So, last week Daniel Yergin came out with a blast in the Wall Street Journal affecting to debunk peak oil. His own theory is much like Irving Fisher’s economic theory set out October 21, 1929 that “stock prices have reached what looks like a permanently high plateau.” Â Three days later, the markets crashed and the Great Depression commenced. Yergin says we’ve hit a permanent plateau for oil production. He is pimping for a bonanza in shale oil, tar sands, and other innovative ventures in picking “fruit” that is not hanging so low anymore. He says:
“Meeting future demand will require innovation, investment and the development of more challenging resources. A major reason for continuing growth in petroleum supplies is that oil previously regarded as inaccessible or uneconomical is now part of the mix, such as the “presalt” resources off the coast of Brazil, the vast oil sands of Canada, and the oil locked in shale and other rocks in the U.S.”
Spoken like a true PR whore. Translation: give us money. Calling all investors. Give your dollars to the folks working the Bakken play, or Eagle Ford down in Texas. These shale plays represent oil that is trapped in “tight,” low-permeability rock that has to undergo fracturing operations (“fracking”) before you can drain it out. It costs a lot more to get oil this way than by sticking a pipe in the ground and running a pump-jack to get it out the old-fashioned way. There are more than a few dirty secrets about the shale oil plays, but the biggest one is that you have to throw a huge amount of capital and steel at it to keep it running as an ongoing enterprise, and that money – other people’s money – will be in shockingly short supply in the years head.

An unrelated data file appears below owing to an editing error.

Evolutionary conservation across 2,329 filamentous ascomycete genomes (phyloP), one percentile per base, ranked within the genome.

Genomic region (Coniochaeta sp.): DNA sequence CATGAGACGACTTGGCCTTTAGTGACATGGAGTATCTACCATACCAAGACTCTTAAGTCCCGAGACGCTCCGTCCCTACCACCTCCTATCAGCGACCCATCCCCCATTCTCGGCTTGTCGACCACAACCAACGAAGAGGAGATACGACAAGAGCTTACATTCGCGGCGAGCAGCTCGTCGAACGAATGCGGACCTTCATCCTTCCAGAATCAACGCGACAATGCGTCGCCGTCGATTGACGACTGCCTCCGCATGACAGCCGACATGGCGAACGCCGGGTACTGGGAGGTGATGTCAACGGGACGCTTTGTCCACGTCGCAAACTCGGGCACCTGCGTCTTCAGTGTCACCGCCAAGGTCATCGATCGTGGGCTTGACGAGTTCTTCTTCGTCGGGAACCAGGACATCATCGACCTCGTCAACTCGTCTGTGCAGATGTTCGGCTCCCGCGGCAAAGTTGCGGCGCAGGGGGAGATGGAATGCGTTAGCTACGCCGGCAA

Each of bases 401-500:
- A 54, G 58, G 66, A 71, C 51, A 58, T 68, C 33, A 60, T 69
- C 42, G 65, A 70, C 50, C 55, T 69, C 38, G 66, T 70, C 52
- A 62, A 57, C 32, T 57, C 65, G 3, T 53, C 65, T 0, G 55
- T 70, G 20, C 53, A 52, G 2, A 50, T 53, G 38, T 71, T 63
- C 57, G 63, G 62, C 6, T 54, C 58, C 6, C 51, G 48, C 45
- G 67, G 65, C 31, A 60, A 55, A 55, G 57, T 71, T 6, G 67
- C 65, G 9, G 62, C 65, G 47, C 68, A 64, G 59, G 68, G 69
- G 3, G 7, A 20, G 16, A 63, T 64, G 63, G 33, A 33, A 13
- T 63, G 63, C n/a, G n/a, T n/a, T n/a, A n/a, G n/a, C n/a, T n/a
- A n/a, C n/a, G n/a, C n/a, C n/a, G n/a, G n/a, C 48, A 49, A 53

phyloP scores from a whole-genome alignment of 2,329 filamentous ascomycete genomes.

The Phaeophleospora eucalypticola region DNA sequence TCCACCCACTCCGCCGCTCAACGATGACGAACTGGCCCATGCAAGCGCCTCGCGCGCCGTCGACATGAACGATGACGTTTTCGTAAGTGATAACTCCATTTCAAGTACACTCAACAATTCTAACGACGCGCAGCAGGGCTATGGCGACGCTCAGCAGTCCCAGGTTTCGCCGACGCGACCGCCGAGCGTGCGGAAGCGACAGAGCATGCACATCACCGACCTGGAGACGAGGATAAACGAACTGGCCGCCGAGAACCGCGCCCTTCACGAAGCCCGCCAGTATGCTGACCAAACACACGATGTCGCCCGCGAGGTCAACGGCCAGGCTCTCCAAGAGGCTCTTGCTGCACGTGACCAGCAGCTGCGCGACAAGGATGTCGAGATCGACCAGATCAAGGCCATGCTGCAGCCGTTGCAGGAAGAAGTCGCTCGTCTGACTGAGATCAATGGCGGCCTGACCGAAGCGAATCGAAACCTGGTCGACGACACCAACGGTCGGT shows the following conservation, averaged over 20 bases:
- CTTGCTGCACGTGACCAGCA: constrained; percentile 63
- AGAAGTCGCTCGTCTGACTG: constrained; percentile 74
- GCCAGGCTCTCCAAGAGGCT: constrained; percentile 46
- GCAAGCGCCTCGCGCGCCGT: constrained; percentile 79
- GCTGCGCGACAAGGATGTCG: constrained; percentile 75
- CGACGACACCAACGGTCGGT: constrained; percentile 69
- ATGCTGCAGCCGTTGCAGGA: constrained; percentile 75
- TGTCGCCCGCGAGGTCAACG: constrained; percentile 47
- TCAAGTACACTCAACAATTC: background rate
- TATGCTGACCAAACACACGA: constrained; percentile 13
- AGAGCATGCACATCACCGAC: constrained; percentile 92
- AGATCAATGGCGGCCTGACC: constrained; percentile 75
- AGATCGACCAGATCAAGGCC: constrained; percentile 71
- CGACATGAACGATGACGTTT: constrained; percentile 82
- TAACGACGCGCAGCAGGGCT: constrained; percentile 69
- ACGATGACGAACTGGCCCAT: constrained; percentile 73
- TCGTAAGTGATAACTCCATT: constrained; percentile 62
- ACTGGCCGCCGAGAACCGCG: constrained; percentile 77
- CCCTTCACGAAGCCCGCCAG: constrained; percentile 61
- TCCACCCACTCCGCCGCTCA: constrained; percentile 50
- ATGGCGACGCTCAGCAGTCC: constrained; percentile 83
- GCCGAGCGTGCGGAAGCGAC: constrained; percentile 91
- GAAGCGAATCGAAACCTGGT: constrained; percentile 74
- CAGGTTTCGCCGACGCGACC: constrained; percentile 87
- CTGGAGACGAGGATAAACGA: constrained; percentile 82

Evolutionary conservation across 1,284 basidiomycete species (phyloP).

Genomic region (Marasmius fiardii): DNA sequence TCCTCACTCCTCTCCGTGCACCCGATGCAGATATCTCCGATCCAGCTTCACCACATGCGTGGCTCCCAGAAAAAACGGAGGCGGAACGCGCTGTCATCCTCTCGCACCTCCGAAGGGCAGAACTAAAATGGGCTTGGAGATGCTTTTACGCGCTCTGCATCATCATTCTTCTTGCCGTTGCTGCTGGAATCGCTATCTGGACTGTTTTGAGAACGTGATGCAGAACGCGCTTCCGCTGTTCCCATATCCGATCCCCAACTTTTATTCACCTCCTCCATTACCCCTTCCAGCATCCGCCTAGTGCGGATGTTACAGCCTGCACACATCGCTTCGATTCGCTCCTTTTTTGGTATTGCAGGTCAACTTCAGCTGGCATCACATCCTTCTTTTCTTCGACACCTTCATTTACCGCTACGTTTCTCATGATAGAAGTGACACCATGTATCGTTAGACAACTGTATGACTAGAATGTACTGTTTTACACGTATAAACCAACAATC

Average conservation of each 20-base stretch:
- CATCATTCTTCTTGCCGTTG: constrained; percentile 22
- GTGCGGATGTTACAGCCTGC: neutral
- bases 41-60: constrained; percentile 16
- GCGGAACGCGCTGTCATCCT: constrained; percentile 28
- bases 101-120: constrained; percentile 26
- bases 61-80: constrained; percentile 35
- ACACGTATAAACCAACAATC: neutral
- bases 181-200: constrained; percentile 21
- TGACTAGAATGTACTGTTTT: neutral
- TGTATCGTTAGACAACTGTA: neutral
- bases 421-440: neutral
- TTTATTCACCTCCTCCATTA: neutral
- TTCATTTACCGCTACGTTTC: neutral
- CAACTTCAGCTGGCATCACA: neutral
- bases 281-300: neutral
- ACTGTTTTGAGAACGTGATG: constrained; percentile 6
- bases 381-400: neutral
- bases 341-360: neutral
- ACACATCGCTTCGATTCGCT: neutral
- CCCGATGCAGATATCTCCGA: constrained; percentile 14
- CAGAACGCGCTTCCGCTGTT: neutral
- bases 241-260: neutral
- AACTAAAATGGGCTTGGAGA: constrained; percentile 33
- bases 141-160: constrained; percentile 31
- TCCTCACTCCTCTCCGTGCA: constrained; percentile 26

Those troubles distant rumblings you hear in places like Greece, Portugal, Italy, Spain – that’s the sound of the world’s money whooshing into a black hole, which is what happens when debts are not repaid. Something very similar is happening in the USA, where all the unresolved mega-borrowing of the past thirty years is whirling down the drain, never to be seen again, and a craven corporate oligarchy (there, I said it) is working tirelessly to hoard the last remaining vestiges of money before it either deflates across that event horizon, or inflates away to nothing by digital multiplication. In either case the result is the same: you’re broke.
Here’s the truth about the US shale plays: they will never amount to more than about one million barrels-a-day (m/b/d) in production under any circumstances (the nation uses 19 m/b/d); and even more probably the money will not be there to keep the shale oil coming very many years into the future. You can take that to the bank (if your money has any value when you get there, and if the bank has not cratered).
In our fugue of techno-narcissism, America wants to believe that we can just keep on being what we used to be, pizza, DisneyWorld, WalMart, and all. So, the second big buzz of the week came courtesy of Goldman Sachs, in a sloppy press release saying America would be the world’s top oil producer in 2017, at 10.9 m/b/d. The effrontery of these thieving pricks! They apparently pulled the information out of chief Goldman flak Lucas Van Praag’s ass.
One might infer that Goldman Sachs is campaigning to raise money for the oil industry by suggesting a bonanza is underway. It’s a crude ruse. The actual “confidential” report – as opposed to the brief summary in the media – shows that Goldman Sachs arrives at this position by referring to non-oil substances as oil. Neat trick. Be sure to call Goldman Sachs to invest your remaining savings in algae secretions and ethanol.
No doubt, though, that these two PR offensives will accomplish their secondary mission: to gird the hopes and wishes of the political right-wing, who are hell-bent on keeping this country from entering a plausible future. Watch these idea take flight and wonder that you live in such credulous nation.